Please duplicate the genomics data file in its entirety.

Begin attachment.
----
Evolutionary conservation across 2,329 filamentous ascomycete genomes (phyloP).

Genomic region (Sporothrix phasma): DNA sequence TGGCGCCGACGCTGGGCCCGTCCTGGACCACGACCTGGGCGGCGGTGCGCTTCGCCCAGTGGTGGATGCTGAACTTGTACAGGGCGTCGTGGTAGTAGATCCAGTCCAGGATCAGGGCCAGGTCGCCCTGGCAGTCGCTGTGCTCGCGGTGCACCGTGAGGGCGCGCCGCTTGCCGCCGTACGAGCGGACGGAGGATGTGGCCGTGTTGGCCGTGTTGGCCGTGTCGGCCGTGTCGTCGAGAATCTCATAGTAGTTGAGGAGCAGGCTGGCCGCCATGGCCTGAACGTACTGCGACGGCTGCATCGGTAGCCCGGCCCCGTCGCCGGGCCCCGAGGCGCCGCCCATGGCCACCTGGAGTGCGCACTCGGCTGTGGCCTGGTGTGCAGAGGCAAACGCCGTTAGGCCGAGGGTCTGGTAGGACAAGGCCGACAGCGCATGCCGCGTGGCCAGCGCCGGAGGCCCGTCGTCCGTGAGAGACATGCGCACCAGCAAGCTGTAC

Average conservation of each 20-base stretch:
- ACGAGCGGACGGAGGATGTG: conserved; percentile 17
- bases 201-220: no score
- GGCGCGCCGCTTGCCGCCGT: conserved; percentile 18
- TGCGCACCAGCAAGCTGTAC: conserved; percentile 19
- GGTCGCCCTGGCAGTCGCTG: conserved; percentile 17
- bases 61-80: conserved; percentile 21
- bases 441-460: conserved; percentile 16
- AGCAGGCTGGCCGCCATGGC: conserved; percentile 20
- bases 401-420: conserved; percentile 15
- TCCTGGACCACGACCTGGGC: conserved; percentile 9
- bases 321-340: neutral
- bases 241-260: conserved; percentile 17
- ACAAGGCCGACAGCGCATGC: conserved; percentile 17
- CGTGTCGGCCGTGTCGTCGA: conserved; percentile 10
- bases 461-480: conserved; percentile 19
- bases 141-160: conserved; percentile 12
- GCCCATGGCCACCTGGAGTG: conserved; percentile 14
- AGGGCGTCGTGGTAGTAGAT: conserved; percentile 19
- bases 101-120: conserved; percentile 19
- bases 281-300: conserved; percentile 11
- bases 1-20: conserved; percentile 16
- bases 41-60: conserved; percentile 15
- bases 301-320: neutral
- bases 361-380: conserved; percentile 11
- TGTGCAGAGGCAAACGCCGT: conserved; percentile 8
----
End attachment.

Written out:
Evolutionary conservation across 2,329 filamentous ascomycete genomes (phyloP).

Genomic region (Sporothrix phasma): DNA sequence TGGCGCCGACGCTGGGCCCGTCCTGGACCACGACCTGGGCGGCGGTGCGCTTCGCCCAGTGGTGGATGCTGAACTTGTACAGGGCGTCGTGGTAGTAGATCCAGTCCAGGATCAGGGCCAGGTCGCCCTGGCAGTCGCTGTGCTCGCGGTGCACCGTGAGGGCGCGCCGCTTGCCGCCGTACGAGCGGACGGAGGATGTGGCCGTGTTGGCCGTGTTGGCCGTGTCGGCCGTGTCGTCGAGAATCTCATAGTAGTTGAGGAGCAGGCTGGCCGCCATGGCCTGAACGTACTGCGACGGCTGCATCGGTAGCCCGGCCCCGTCGCCGGGCCCCGAGGCGCCGCCCATGGCCACCTGGAGTGCGCACTCGGCTGTGGCCTGGTGTGCAGAGGCAAACGCCGTTAGGCCGAGGGTCTGGTAGGACAAGGCCGACAGCGCATGCCGCGTGGCCAGCGCCGGAGGCCCGTCGTCCGTGAGAGACATGCGCACCAGCAAGCTGTAC

Average conservation of each 20-base stretch:
- ACGAGCGGACGGAGGATGTG: conserved; percentile 17
- bases 201-220: no score
- GGCGCGCCGCTTGCCGCCGT: conserved; percentile 18
- TGCGCACCAGCAAGCTGTAC: conserved; percentile 19
- GGTCGCCCTGGCAGTCGCTG: conserved; percentile 17
- bases 61-80: conserved; percentile 21
- bases 441-460: conserved; percentile 16
- AGCAGGCTGGCCGCCATGGC: conserved; percentile 20
- bases 401-420: conserved; percentile 15
- TCCTGGACCACGACCTGGGC: conserved; percentile 9
- bases 321-340: neutral
- bases 241-260: conserved; percentile 17
- ACAAGGCCGACAGCGCATGC: conserved; percentile 17
- CGTGTCGGCCGTGTCGTCGA: conserved; percentile 10
- bases 461-480: conserved; percentile 19
- bases 141-160: conserved; percentile 12
- GCCCATGGCCACCTGGAGTG: conserved; percentile 14
- AGGGCGTCGTGGTAGTAGAT: conserved; percentile 19
- bases 101-120: conserved; percentile 19
- bases 281-300: conserved; percentile 11
- bases 1-20: conserved; percentile 16
- bases 41-60: conserved; percentile 15
- bases 301-320: neutral
- bases 361-380: conserved; percentile 11
- TGTGCAGAGGCAAACGCCGT: conserved; percentile 8